How might we welcome the stranger?

A group of people standing in front of a hand painted sign that says "Welcome Bienvenue"
The Rev. Pierre Niyongere and his family arrive at Pearson International Airport in Mississauga in September. The family, originally from Burundi, was sponsored by St. John, York Mills.
 on November 1, 2021
The Rev. Kim Taylor

Diocese, parishes seek to respond to growing number of refugees

During the COVID-19 pandemic, home has been the safest place to be for most of us. But the pandemic hasn’t meant an end to the displacement of people worldwide; rather the opposite, as conflict and natural disasters continue to rage. According to the United Nations High Commission on Refugees (UNHCR), by the end of 2020 there were 82.4 million people – over one per cent of the global population – forcibly displaced by reasons beyond their control. These are the highest levels of human displacement on record. Of this number, 26.4 million are refugees, people who have left their home countries out of well-founded fear of persecution. Most of them will never be able to return home. More than half of all refugees are children under 18, and over a million of them were born as refugees. For most of these people, resettlement in a new country will be their only hope of a permanent home.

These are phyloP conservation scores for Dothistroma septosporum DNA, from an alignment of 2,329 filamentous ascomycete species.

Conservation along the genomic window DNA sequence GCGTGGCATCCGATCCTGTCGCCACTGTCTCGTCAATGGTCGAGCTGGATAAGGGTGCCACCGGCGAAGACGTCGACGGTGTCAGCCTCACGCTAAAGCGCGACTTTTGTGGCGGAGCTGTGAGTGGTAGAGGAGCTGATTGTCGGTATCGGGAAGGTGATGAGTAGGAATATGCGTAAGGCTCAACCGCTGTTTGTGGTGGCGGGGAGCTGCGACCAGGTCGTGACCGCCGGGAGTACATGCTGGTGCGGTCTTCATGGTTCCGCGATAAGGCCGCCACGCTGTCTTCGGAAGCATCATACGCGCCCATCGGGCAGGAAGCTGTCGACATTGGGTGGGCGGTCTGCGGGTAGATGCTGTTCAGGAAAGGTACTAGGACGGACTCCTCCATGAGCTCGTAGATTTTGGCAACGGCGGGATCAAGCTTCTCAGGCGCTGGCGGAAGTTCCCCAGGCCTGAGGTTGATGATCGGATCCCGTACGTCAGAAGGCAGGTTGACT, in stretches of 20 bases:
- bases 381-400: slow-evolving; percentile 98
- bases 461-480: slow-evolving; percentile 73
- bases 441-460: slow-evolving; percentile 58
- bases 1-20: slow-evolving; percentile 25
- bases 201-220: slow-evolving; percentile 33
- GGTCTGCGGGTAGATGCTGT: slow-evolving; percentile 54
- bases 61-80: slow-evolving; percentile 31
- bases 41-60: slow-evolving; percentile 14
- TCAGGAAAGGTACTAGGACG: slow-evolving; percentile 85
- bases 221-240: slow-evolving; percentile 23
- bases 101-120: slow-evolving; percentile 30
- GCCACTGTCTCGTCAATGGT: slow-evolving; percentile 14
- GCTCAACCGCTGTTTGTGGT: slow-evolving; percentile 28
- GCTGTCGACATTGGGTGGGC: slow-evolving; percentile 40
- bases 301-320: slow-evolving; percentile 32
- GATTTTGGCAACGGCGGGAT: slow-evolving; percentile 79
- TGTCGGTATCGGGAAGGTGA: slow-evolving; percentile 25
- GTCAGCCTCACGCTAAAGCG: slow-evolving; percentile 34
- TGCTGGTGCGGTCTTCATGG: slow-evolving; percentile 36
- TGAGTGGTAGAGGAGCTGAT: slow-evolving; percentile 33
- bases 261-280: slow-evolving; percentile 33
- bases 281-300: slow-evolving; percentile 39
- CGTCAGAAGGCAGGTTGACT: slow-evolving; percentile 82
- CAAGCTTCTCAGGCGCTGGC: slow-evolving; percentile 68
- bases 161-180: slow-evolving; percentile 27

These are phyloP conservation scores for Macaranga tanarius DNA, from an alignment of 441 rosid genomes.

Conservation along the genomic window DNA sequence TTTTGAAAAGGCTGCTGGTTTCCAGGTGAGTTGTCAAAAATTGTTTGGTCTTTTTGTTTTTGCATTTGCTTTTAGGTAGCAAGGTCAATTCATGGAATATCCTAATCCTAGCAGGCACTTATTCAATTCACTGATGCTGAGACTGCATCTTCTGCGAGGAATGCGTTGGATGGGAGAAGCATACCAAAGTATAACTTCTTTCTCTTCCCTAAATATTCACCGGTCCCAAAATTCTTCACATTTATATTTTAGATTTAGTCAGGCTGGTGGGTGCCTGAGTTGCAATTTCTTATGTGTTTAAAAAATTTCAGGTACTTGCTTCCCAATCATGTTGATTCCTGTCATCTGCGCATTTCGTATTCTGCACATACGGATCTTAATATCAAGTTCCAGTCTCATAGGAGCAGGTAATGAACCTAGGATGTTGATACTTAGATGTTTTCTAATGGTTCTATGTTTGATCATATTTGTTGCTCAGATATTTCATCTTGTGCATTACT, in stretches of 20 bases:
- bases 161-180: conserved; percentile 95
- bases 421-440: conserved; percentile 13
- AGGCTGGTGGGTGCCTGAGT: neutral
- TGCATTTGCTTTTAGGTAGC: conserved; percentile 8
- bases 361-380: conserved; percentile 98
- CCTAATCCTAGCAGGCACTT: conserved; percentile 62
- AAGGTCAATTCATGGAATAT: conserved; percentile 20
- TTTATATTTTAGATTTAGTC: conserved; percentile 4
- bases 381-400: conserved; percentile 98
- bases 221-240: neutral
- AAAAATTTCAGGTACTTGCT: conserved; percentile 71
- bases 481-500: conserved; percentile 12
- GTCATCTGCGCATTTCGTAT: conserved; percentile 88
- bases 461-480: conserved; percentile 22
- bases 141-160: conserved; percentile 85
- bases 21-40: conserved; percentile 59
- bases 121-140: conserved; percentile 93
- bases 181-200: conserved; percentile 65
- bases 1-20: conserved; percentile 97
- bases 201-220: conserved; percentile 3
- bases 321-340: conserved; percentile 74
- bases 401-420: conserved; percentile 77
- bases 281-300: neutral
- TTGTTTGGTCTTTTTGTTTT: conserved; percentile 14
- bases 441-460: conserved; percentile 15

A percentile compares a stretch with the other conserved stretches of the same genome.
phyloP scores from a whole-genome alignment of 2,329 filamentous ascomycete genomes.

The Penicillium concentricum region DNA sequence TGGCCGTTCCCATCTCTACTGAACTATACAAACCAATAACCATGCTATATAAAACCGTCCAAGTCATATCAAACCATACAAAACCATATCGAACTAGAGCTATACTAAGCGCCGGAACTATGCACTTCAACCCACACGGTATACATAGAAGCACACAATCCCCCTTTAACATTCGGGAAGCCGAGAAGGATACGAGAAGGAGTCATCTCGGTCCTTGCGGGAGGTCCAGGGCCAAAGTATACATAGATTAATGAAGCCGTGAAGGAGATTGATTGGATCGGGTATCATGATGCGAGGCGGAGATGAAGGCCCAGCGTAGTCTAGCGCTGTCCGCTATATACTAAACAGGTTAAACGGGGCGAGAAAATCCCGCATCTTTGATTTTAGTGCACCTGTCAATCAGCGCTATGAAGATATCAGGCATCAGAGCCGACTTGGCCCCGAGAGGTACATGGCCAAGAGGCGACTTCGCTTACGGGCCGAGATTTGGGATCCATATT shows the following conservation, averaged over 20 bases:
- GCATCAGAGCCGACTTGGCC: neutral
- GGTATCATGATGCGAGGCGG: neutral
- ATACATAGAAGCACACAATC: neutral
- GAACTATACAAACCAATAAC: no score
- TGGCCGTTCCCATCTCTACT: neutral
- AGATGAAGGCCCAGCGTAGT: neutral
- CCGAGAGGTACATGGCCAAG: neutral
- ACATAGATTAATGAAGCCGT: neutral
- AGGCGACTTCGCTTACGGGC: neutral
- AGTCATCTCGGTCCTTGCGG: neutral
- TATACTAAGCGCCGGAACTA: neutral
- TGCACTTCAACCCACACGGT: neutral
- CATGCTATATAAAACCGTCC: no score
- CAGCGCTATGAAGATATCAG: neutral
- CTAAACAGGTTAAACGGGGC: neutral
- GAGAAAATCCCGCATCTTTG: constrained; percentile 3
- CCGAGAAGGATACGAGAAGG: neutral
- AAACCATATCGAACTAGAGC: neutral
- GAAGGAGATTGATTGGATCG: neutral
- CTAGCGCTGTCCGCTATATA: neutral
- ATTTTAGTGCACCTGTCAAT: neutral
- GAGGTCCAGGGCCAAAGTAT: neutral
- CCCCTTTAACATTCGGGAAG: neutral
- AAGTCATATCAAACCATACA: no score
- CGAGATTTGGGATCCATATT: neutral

Despite the growing numbers of those seeking asylum, the UNCHR also reported that “only 34,400 refugees were resettled to third countries in 2020. … This compares to 107,800 the year before and marks a dramatic 60 per cent decline – at a time when 1.4 million refugees are estimated to be in need of resettlement.”

While COVID-related border closures were partly responsible for that drop, some of it is also due to the tendency of nations, churches and individuals to focus on internal concerns during the pandemic. To an extent, this is quite natural. Yet we are called “not only to look to [our] own interests, but also those of others” (Philippians 2:4). And in Matthew 25, Jesus reminds us that those who welcome the stranger are welcoming Him.